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11 replies »

  1. Hey Sam!

    Now before you murder someone because of the disappointing result of your recent foray I have the answers to your problem. And as I went through your blog entry I ticked off a couple of uh-oh’s along the way.
    1) The amount of liquid in your recipe and
    2) The size of your dutch oven albeit how cute it is. (I prefer the shade of carnation pink or as @MikeyBustos would call it car-nay-chon.)

    The recipe required you to use a third of a bottle of white wine but you have decided to add a third of a cup instead and you should have used all of the juices of the crushed tomatoes but all for the reason of preventing the wine and juice in spilling over, right?

    What to do? Bigger pot. So there is more room for liquid.Usually a recipe like this needs a liter and a half or just enough for the meat to be partially submerged in it.

    Okay,we kinda already know this but just to point it.out. The beauty and basic idea of braising and stews such as boeuf bourguingon is that the moisture provided by (the proper amount of) liquids such as the wine, stock, and water content from the tomatoes subjected by a slow cooking process breaks down collagen and connective tissue blah blah blah and other chemical reactions that make the meat tender. (Yeah, science!) Perfect for cheap and tough cuts like shanks, shoulder etc. And with the liquid reduced it concentrates the flavor and infusing it into the meat. (Yeah, science!)

    It’s not really the size of the beef shanks that made it tough (My God! Without sounding gay those are gorgeous hunks) but by the unfortunate way it was cooked. And it would be a great idea to get yourself a decent oven thermometer to keep the proper temp in check. Is your oven electric? With gas types I’d rather use oven thermometers than relying on temperature knobs.

    TLDR… – —> Buy. Bigger. Dutch oven. <—-

    The book is a sham. Ridiculously easy? Yes. But in this case easy = lazy. It takes away the joy of cooking by oversimplifying it to a fault. By just dumping everything in and cook away? How hard is it to add a few onions and celery to the mix?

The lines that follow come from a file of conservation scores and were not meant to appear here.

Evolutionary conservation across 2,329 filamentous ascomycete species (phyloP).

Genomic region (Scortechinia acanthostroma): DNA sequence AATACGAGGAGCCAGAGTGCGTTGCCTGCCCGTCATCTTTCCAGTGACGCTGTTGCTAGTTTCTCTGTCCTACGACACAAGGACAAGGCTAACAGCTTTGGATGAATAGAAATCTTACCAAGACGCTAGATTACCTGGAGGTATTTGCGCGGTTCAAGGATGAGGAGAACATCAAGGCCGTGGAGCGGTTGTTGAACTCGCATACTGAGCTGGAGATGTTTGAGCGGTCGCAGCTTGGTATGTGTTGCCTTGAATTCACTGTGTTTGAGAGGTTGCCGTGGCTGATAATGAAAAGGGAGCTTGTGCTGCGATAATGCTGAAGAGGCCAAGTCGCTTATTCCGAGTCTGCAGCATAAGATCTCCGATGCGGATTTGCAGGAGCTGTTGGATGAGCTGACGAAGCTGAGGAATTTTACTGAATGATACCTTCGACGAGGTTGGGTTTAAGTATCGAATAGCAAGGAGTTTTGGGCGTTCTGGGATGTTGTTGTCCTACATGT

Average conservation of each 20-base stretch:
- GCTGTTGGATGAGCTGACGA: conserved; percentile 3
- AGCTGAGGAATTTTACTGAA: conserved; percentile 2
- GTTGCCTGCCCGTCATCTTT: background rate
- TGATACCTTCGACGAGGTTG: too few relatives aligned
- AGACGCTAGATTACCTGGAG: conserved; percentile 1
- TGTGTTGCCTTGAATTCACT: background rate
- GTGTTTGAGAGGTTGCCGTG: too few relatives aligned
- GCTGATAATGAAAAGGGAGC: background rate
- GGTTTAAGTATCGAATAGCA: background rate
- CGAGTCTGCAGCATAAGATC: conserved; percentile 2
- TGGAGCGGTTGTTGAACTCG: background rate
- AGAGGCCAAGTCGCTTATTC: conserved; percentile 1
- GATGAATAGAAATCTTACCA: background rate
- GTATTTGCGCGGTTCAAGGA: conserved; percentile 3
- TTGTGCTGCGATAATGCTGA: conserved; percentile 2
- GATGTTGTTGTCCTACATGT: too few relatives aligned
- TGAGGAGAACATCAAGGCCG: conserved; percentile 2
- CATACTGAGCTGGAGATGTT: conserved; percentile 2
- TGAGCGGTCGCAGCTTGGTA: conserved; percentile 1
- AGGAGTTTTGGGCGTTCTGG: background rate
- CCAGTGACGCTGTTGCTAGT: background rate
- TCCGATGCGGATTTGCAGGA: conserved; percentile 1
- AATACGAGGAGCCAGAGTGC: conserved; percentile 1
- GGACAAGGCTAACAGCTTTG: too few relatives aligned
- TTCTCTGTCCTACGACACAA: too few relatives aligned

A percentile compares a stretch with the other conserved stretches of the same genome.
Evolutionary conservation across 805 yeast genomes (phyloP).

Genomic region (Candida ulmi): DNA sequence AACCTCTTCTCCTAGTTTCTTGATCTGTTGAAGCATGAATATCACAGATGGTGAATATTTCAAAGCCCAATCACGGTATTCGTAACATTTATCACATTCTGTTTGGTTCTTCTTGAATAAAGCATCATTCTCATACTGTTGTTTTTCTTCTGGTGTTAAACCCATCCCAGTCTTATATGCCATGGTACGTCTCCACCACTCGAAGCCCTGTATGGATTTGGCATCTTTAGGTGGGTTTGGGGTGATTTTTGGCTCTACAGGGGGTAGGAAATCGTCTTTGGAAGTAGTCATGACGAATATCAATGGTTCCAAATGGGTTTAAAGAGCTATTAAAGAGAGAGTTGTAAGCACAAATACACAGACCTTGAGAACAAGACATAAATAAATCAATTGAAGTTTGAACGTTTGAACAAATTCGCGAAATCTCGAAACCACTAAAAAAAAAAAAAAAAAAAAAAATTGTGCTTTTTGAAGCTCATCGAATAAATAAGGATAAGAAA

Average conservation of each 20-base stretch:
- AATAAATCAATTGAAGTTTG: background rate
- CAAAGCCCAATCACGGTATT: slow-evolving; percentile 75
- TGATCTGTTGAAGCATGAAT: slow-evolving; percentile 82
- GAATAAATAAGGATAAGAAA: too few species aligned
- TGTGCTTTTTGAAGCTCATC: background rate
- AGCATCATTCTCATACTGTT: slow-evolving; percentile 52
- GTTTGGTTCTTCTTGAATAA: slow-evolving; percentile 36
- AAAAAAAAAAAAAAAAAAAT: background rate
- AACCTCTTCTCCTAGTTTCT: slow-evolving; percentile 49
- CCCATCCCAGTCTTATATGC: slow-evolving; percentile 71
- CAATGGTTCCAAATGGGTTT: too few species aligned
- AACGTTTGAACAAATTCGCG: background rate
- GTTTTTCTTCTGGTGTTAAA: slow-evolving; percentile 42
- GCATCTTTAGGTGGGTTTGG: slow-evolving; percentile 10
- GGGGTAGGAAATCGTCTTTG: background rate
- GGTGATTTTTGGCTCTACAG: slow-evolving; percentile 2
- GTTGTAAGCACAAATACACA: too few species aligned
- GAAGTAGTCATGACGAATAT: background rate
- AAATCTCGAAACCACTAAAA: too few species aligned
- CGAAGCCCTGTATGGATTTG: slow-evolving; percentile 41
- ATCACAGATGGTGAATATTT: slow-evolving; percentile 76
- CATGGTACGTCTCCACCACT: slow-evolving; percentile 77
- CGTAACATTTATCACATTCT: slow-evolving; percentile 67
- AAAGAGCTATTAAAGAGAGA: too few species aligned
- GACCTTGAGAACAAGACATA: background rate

The traditional recipe is as simple as it gets and can be done easily under 4 hours. And you won't miss out on the flavors unlike the recipe on topic But who am I to judge a book written by a health nut by one recipe alone?

    • Excellent points! I plan to reduce the meat in half next time with the same amount of liquid. So you don’t think I should get smaller shanks with less meat around the bone?

      As for the book, as far as I could tell (and I’m not going on much here) he is trying to ease people into cooking. I think many are intimidated by it and/or are overwhelmed by the plethora of information out there. So he simplifies. Besides, I’m sure you’d agree that once you have the basics going you can start playing around and that’s when the real cooking begins.

      Thank you for your comment, Charlie! I’m making this again in a couple days and I’ll keep your pointers in mind. 🙂

      • Yeah. Down to basics, getting comfortable and gaining confidence but then again…. And they say that there are people out there who can’t even boil water. Really?

        Anyhoo, less meat? Booo. Halve the recipe instead (wait, that’s like the same thing) adjust the cooking time. You’ll still stick to Ferriss’s recipe? Yucchh. Thank goodness for the bones for giving it some flavor, I assume. I’m not sure about his liquid proportions. Try eyeballing it and fill the pot covering about halfway or 3/4 up the meat. And bring the whole lot to a boil first over the stove stop before popping it in straight to the oven.

        Are you going to do a Julie Powell with this book a la Julie and Julia? 🙂

        And congratulations now that you’re going to be writing restaurant features with Yahoo! 😀 Sweet.
        Online high five!

  2. A little update: I made this again with half the meat (the shanks were also thinner) with some celery, onion, dried thyme and dried oregano in the mix. I seared the shanks and sauteed the mirepoix. Retained more or less the same amount of tomatoes but added more wine and added some beef stock. Cooked in the oven for 3 hours while replenishing with above liquids when it would reduce. Turned out great!

  3. I’ve been looking for a hot pink/fuschia cast iron Dutch oven for over a year & haven’t found one. Tiffani Thiessen uses one on her cooking show(it’s huge)but they never show the brand. Everyone seems to be so hush hush about the pink ovens. I also noticed a woman on facebook sent a post to Tiffani’s production company H2R Productions asking where she could purchase one & it looks like they never responded(Google “Tiffani Thiessen’s pink cast iron Dutch oven and it will show up in the results). If someone could break the silence and share some info that would be great.